The war destroyed not just countries, but the whole edifice of traditional myths that supported the identity of the European nations before it began. Meanwhile, the effort to create some new myths fell foul of the shocking reality: millions of people had been killed or murdered, there was immense material destruction, and Europe had been politically and morally degraded. . . .To all intents and purposes there were as many Second World Wars as there were nations. . . .For six decades in Europe, the USA and Israel, monuments and mausoleums have been built, films have been made, and posters and postage stamps have been printed. Heroic tales of war heroes who "ducked the bullets" have been written, yet at the same time some of the legends began to be debunked very early on. Books that were praised one day were thrown on the rubbish heap the next. Monuments erected earlier were demolished, and heroes were scorned, while those who were once regarded as traitors were rehabilitated. . . .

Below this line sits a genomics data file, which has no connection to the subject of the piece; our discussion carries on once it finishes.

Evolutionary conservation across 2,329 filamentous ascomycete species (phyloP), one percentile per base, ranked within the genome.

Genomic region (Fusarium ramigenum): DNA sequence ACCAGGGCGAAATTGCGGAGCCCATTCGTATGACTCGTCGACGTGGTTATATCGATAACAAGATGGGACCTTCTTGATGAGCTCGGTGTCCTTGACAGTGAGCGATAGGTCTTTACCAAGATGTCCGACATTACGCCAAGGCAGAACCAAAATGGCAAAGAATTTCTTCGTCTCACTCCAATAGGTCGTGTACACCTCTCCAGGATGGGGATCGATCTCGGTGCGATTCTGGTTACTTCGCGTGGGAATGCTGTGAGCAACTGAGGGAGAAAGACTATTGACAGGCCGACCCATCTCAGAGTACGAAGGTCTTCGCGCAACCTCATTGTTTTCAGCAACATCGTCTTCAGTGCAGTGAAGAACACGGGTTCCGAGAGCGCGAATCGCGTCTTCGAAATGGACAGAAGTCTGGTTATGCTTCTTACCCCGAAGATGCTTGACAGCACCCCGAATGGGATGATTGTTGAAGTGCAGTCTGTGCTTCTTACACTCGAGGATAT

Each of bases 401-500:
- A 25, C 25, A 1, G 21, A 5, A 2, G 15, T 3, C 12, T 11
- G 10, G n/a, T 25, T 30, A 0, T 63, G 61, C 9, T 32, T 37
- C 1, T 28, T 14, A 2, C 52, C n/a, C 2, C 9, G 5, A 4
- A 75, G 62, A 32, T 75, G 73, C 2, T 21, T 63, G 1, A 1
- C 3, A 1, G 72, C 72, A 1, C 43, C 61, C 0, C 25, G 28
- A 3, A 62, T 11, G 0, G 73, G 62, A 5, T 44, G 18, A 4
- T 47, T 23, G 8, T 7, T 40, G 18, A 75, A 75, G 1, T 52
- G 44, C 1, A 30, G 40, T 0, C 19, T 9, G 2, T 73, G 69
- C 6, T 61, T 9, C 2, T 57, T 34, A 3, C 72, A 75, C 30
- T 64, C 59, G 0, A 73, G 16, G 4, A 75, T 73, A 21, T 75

Europeans will go on living with competing memories and competing myths for a long time to come. What is new is that these competing myths are no longer being fostered in confinement, but in constant dialogue between neighbours, besides which in each country as well as being fostered they are also being debunked. Time will tell if this clash of national myths will ultimately engender a common European view of the Second World War, without dropping the national experiences. Already in many countries the Europeans are gradually ceasing to be victims of autism, exclusively fixated on separate images of the past.
Monday, May 02, 2005
Adam Krzeminski writes that World War II was mythologized in individual nations to replace previous ones destroyed by the conflict. However, one of the ironic twists of European unionization has been a debunking of these myths: